- Regardless of resources, everyone is invited to HeartWorks programs. As long as a program is suited to an individual’s learning needs at the time, everyone can access programs at a rate that works for them. The upcoming Gift Economy Somatic Self-Compassion program invites participants to choose the level of financial investment that resonates for them.
- Somatic Self-Compassion starts by developing community agreements and group safety signals that offer a container of safety from the very start.
- I make it very clear that trauma is part of the conversation in HeartWorks programs. In recognition of the shame and stigma that can be associated with talking about trauma, I seek to be transparent about how I hold conversations about trauma. HeartWorks programs are designed to bring conversations about trauma into community spaces in service of knowledge, shared humanity and healing.
- Practices in HeartWorks programs offer choice in level and type of engagement. Being in a place of choice is really important in tending to traumatic stress. When we have choice we feel safer, allowing for more curiosity around our emotional experience and around practices that might support us. We feel safer when we know we have agency and autonomy.
A trauma-informed approach seeks to actively resist re-traumatization. The policies, procedures and practices mentioned above are active ways to resist re-traumatization in HeartWorks community members. Programs cannot guarantee we won’t be triggered, but I endeavor to set a container for us that offers as much protection as I can from us being triggered, while at the same time allowing us to move within our window of tolerance in service of learning about our body and collecting tools to tend to our stress.
In order to strengthen our emotional resiliency, we need to stay in touch with our bodies. Research shows that we are more prone to stress when we are not aware of our bodies. Those of us with lower levels of emotional resiliency also have lower levels of body awareness (interoception). If we can’t obtain information about what’s not working for our body (in times of stress), we can’t then identify what would work for our body (what our body needs) and we are less able to adapt to difficult situations because we don’t have the information we need to act.
Maintaining self-compassionate body practices moves us through the rest of our life with grace and courage. Maintenance is the key to a successful ongoing practice: Learning about our core values and continually reaffirming our soul’s purpose helps us to stick to a regimen of self-care that helps us actively resist re-traumatization because we see our practice in the context of our life goals. Ongoing community support and developing beautiful daily rituals for ourselves shepherds us through our lives with support and a sense of meaningful connection. Ongoing practice builds and maintains our emotional resilience muscle. One-by-one we change the cultural paradigm of stress, and as we do that we give others the permission to do the same!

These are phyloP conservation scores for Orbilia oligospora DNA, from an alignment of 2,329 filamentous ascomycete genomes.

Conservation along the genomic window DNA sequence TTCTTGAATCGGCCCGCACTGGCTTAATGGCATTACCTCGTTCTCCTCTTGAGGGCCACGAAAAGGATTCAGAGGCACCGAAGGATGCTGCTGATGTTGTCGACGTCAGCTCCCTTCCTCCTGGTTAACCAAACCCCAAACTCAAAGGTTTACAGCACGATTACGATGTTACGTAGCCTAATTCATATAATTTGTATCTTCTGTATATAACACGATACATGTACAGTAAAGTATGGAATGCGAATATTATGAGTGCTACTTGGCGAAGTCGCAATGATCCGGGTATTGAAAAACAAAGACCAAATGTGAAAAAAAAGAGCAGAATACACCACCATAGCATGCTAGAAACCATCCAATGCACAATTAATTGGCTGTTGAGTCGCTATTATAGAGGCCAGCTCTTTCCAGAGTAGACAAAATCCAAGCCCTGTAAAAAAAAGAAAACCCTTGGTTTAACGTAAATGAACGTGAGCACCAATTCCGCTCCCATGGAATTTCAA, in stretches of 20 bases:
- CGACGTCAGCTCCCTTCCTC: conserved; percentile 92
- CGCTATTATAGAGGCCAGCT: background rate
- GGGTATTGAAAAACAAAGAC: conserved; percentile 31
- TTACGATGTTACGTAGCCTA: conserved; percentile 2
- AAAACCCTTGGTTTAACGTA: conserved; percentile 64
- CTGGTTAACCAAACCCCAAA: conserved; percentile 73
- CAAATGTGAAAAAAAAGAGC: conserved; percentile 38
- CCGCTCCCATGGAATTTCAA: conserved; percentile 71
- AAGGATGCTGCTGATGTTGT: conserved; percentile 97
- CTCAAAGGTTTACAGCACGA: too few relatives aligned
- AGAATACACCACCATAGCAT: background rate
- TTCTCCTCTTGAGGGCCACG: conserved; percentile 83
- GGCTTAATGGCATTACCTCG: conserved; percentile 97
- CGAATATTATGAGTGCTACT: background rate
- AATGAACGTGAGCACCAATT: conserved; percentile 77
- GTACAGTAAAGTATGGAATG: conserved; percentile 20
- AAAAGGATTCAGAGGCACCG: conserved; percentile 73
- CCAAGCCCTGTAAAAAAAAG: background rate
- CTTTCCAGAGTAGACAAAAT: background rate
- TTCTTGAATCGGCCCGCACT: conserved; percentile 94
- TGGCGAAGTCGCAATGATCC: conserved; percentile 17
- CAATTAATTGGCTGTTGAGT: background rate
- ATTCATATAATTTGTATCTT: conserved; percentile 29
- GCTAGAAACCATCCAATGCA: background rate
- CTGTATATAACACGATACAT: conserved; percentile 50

In Somatic Self-Compassion we cultivate radical response: parenting ourselves through self-soothing, self-inquiry, permission-giving and catalyzing new behavior in response to stress. New behaviors help us to set boundaries that keep us safe and help us prevent re-traumatization.
New organizational behaviors include learning from instances of triggering or re-traumatization within community members and responding swiftly to address the stress in the situation at hand and into the future. I, like many of us, am learning as I go – I don’t have all the answers because the answers lie in responding emergently to each situation as it arises. As we uncover the effects of trauma in ourselves and in our community, we can’t know what we might find. Transparency, honesty, courage, willingness to be in the emergent field, and loads of self-compassion are what’s needed to move skillfully through a trauma-informed environment.
If you’re interested in exploring a trauma-informed approach for yourself or your clients, you might like to join us at Somatic Self-Compassion Online. If you are interested in learning how to embody a trauma-informed approach, you could check out the Embodied Trauma-Informed Contemplative Teaching program online. In 2020 I’ll be growing the HeartWorks trauma-informed training online and in person, so stay tuned! We’d love to see you there!